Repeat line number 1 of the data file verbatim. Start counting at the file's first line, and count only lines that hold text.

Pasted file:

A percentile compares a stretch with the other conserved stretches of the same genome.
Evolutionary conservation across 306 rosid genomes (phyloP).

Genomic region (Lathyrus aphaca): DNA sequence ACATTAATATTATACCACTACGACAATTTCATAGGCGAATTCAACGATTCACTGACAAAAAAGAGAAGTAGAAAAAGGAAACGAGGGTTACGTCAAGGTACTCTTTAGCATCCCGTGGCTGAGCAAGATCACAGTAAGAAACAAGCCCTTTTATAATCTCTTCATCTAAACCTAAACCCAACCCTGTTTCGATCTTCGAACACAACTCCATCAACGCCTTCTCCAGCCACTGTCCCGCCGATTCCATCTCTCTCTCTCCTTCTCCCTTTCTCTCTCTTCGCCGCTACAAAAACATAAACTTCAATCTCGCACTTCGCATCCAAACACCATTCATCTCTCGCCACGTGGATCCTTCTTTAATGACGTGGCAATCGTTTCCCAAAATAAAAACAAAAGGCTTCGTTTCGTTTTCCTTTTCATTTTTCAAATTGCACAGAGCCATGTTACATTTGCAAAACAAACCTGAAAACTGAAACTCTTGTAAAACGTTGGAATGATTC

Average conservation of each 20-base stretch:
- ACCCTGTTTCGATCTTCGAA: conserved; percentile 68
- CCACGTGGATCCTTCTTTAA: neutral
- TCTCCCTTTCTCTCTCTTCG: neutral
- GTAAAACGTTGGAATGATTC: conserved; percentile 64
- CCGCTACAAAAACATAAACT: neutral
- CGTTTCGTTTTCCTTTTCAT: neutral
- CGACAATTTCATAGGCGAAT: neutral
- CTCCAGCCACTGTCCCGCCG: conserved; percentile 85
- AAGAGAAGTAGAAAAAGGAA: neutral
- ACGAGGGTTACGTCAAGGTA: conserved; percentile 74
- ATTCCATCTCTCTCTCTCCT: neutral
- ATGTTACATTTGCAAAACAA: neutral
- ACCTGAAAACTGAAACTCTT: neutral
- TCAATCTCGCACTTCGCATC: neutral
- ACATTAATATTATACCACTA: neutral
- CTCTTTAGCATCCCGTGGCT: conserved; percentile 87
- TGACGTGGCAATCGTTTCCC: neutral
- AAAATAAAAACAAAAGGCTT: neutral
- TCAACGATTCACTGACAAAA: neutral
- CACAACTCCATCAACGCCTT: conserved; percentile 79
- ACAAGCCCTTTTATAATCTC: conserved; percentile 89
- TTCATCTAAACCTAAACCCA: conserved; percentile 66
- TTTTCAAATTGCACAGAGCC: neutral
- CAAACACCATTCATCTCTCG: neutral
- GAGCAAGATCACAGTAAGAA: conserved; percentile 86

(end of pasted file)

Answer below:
A percentile compares a stretch with the other conserved stretches of the same genome.